Major consequences for franchise businesses under new laws
After a spate of revelations of franchise businesses underpaying their employees, new laws have come in that have huge consequences for both franchise operators and their franchise parent company – the franchisor.
Changes brought in under the recently passed Fair Work Amendment (Protecting Vulnerable Workers) Act 2017 will hit franchisors particularly hard.
Under this Act, franchisors will face a much greater burden of ensuring that their franchisees comply with employment laws and don’t underpay or rip off their employees.
Franchise businesses found underpaying employees and keeping false records
The Act only came into operation recently and franchisors may not yet be aware they can be hit with severe penalties for breaches of the new legislation.
This has all come about after shocking revelations of employees being consistently underpaid by franchise operators who try to conceal their actions with false record keeping. It includes a ban on so-called “cash back schemes” where employers demand money back from workers to pay for the right to work, including payments for uniforms or facilities.
Franchisors can be held liable for workplace breaches by franchisees
The legislation is aimed at the stopping franchisors from turning a blind eye to franchisee misbehaviour. Until now the franchisors have escaped prosecution as they claimed they didn’t know what their franchisees were doing. It’s like when you pay the man who is painting your house in cash – you know he is dodging tax, but you can say you didn’t know what he was doing with his accounts.
Under the new Act, franchisors can now be held liable for workplace breaches of their franchisees or subsidiaries where the parent company knew, or ought reasonably to have known, about such breaches.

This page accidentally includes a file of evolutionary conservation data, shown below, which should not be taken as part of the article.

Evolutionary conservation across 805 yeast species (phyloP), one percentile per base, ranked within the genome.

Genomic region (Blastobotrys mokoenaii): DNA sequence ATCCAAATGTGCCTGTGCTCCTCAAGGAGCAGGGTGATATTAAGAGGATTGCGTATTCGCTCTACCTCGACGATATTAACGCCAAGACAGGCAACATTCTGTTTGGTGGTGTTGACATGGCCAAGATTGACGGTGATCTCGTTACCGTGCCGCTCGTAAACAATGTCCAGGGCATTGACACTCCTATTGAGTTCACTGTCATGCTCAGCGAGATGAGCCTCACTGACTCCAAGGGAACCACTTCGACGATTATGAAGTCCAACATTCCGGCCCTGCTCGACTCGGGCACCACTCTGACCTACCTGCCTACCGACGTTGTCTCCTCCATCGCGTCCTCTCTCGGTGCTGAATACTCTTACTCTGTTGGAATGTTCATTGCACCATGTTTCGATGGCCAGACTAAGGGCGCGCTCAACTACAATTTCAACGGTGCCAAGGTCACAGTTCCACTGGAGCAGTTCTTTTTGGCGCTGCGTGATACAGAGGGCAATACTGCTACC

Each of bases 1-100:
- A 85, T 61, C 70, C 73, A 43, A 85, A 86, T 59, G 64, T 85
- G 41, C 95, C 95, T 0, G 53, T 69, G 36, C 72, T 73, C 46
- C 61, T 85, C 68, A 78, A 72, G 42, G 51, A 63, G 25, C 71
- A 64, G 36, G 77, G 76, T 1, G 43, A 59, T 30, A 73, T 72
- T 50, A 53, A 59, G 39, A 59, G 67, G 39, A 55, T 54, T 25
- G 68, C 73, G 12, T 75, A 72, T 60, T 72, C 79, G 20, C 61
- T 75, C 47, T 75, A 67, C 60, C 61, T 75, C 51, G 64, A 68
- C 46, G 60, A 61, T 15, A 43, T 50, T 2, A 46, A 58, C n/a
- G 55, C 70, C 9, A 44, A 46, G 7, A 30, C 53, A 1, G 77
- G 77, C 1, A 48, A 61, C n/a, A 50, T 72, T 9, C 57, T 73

Franchisors and parent companies that are responsible for franchisees or subsidiaries which employ staff will now have to show they have taken “reasonable steps” such as declarations, training, audit programs and risk assessments to ensure they comply with relevant workplace laws.
Increased fines provide stronger disincentive to exploit workers
Pleading ignorance of the law won’t wash in court. Companies can be fined up to $630,000 per breach, and the penalty for individuals has increased tenfold, from $12,600 to $126,000.
In February an Albury café owner was hit with record fines of $532,000 over a cash-back scheme involving Indian cooks. It wasn’t a franchise operation, but demonstrates the crackdown on abuse of employees.
A Queensland labour hire company was fined more than $84,000 for repeated breaches, even after receiving cautions from the Fair Work Ombudsman. A Gold Coast restaurant operator was fined $280,000 for covering up underpayments to employees.
Increased fines for failing to keep compliant business records
Penalties for breaching business record-keeping laws have also been doubled. Several employers have been taken to court in recent months for failure to keep proper employment records, and it has cost them dearly.